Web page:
Crisis Management, Social Media Among Top Concerns for Nonprofits


New and proven PR strategies, tactics and tools shined as guiding lights for nonprofits seeking boosts in donor relations during tough times at the March 9 PRSA Public Relations Day for Charitable Nonprofits event in Washington, D.C. Seasoned veterans and young nonprofit workers alike gathered to hear some of the greater Washington area’s top public relations pros share strategies and fresh ideas in crisis PR, social media and fundraising public relations methods and tools.

Surviving Downturns  
 
When the economy plummeted, nonprofits were hit especially hard and were forced to adapt to the new financial landscape. “Gone were the days of doing things just because we’ve always done them,” said Pam Haberstroh, president and CEO of the Community Health Charities of the National Capital Area. “We’ve had to hit the reset button and look at how to do things smarter and more efficiently as resources have declined.” While hoping that the recession’s stranglehold on how nonprofits do business has loosened, Haberstroh said that nonprofits have collectively become smarter despite being leaner. With nonprofits now confronting the challenge of adding social media and trying to prove its investment, Haberstroh said, “We have to meet our constituents on their playing field in a way that’s both thoughtful and aggressive at the same time.”

Nonprofits and Crises
Noting how news outlets are constantly fishing for stories indicting nonprofits for fraudulent practices, Western Conservation Foundation’s strategic communications director Andrea Keller Helsel noted that if an organization has a crisis PR plan in place, they can not only survive a crisis, but thrive afterward. Helsel strongly recommended every nonprofit plan its five worst-case scenarios and prepare  staffs for handling a major influx of media or public questioning. “Practicing this exercise alone will  give you the confidence, tools and infrastructure to get you ready,” she said.

Developing a list of trusted media contacts and having working knowledge of the available communications tools are the two of the most critical aspects in surviving a crisis. “Make sure there’s not just one 20-year-old in your office using the nonprofits’ Twitter account, as well as just one person who knows how to update your Web site on the day of the crisis,” Helsel urged.

Anthony De Cristofaro, SVP and chief marketing communications officer for America’s Charities, said every nonprofit has a stake in leveraging good PR when it counts the most. “When a crisis happens to any one of our organizations, it affects every one of our organizations,” he said. “We can’t wait for a crisis to be practicing public relations.”

Social Media Tactics for Nonprofits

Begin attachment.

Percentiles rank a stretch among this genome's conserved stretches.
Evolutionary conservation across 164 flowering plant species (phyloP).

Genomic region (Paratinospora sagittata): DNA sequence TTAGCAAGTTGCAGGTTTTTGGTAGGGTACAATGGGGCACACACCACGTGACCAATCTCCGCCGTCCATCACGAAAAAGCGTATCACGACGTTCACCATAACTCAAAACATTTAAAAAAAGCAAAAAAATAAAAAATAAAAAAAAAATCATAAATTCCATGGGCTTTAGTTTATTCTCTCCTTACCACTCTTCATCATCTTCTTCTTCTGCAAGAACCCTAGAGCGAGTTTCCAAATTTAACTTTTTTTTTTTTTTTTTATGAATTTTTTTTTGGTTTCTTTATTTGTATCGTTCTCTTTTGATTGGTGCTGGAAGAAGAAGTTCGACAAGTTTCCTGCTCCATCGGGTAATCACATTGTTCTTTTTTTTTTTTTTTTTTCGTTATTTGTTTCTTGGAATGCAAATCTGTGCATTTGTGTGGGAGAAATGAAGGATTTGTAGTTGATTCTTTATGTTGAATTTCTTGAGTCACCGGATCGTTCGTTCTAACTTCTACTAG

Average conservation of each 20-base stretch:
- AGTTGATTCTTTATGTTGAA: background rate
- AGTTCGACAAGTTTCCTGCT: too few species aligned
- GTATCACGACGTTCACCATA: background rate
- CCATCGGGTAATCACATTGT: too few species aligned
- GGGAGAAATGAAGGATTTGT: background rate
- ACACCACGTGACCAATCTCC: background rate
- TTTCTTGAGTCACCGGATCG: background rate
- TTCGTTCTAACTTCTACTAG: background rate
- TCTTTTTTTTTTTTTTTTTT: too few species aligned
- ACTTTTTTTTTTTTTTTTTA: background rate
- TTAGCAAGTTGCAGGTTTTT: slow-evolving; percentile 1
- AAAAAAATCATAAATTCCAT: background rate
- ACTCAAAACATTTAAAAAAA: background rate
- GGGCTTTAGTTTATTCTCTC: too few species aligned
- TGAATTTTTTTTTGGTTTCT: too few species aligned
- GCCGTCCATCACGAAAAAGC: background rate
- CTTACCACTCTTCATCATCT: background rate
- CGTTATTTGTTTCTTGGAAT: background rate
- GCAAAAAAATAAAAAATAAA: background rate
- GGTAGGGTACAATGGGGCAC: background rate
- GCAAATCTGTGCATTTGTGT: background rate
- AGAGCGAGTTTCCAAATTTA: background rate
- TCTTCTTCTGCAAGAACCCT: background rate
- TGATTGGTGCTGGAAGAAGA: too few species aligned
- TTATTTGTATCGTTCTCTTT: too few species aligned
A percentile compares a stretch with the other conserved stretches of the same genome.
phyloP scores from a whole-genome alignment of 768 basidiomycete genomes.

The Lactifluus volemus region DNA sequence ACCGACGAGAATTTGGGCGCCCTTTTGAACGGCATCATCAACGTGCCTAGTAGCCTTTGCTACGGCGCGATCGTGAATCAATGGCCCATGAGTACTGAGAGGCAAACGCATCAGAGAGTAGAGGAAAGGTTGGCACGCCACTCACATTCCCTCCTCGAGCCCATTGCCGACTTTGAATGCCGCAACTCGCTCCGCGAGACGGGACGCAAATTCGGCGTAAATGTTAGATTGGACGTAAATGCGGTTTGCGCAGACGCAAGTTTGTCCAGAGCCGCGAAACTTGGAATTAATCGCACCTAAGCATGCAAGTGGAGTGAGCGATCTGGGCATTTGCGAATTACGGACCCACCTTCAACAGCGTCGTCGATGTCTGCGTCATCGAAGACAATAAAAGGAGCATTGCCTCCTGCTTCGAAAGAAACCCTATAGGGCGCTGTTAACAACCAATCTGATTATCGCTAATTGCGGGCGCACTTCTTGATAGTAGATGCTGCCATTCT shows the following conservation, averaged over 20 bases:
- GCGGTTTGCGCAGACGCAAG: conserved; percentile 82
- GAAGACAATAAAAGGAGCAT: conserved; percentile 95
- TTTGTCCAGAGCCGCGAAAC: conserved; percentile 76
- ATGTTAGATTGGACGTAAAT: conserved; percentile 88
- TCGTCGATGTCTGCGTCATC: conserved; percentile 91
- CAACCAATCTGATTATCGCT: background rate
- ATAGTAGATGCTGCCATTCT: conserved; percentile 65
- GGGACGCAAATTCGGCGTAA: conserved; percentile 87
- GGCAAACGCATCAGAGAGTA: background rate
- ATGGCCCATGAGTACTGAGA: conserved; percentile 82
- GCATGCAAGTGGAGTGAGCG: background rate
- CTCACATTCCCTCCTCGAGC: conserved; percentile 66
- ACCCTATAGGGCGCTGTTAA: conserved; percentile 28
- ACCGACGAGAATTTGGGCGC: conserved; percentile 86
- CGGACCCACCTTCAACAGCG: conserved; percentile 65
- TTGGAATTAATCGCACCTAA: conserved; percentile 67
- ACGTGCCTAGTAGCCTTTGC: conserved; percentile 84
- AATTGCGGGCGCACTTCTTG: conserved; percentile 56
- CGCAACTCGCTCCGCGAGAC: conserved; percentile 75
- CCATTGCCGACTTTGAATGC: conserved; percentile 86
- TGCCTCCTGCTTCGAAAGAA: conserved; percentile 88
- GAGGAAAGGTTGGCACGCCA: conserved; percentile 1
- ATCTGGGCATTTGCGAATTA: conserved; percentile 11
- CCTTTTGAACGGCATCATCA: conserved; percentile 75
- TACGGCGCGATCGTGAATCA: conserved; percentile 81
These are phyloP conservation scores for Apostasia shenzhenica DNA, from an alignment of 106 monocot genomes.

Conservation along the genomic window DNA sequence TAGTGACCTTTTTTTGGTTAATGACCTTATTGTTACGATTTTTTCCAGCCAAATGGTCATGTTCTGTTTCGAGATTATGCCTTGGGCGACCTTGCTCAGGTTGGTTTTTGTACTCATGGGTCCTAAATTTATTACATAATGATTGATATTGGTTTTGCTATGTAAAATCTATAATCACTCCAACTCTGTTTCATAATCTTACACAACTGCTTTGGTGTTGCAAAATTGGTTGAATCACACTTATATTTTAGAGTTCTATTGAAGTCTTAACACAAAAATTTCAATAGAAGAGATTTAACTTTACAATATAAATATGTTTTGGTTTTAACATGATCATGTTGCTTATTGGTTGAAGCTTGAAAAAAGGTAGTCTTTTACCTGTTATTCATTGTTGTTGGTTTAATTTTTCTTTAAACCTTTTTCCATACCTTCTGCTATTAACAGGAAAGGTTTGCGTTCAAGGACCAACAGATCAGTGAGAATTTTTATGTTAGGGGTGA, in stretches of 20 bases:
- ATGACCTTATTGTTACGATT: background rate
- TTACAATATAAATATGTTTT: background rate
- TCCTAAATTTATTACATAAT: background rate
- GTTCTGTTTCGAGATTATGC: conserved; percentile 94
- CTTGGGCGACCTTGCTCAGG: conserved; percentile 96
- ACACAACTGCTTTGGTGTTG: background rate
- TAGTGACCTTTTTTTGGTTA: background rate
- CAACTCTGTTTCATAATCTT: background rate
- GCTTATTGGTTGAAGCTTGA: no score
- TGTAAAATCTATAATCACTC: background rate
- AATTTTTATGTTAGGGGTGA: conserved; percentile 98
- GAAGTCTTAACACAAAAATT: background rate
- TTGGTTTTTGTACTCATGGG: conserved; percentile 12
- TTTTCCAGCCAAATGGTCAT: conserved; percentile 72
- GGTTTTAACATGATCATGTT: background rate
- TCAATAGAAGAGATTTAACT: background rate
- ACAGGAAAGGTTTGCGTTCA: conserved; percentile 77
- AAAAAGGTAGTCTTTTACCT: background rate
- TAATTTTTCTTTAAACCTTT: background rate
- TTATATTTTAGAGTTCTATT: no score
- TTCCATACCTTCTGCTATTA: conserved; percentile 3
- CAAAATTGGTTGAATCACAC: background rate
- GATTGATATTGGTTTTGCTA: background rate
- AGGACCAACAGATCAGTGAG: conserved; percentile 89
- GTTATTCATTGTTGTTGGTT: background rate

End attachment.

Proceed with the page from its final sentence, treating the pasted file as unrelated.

As the day’s program shifted toward using social media to increase donations and engagement with constituents, the attendees expressed both interest in and skepticism of its ROI. Shakira Hill-Holley, a senior digital media specialist for Equal Justice Works, recommended that nonprofits take a calculated and cautious approach for turning traditional media plans into integrated social media campaigns for them to be sustainable. "The online landscape is so full that we have to craft and tailor our messages in ways that are compelling and direct them to people who want to hear what we have to say,” she said. “Organizations often jump in too fast and spread themselves too thin in social media before understanding the landscape and their own goals.”

Noting the differences among users on platforms like Facebook, Twitter and YouTube, Hill-Holley suggested that nonprofits evaluate the digital landscape and define their goals before submerging themselves in every social media pool.

The day's program was highlighted by the upbeat keynote address by Robert Egger founder and president of DC Central Kitchen. "What we do is anything but nonprofit," said Egger. "We have tremendous value. We teach the young and heal the sick. We are viewed as 'nice' but not essential, and that is a collective issue we all face."

Egger, a popular veteran in both the nonprofit world and the Washington area, cited a recent change in how nonprofits practice PR. "The historic framework of getting out ideas through the traditional media has undergone a fundamental shift with the advent of the super-consumer and the super-donor."

Another theme of the day was embracing media and understanding that journalists and nonprofits need one another. Securing media coverage helps add credibility to nonprofit organizations while increasing visibility among different audiences, which is the ultimate goal for any PR pro. 




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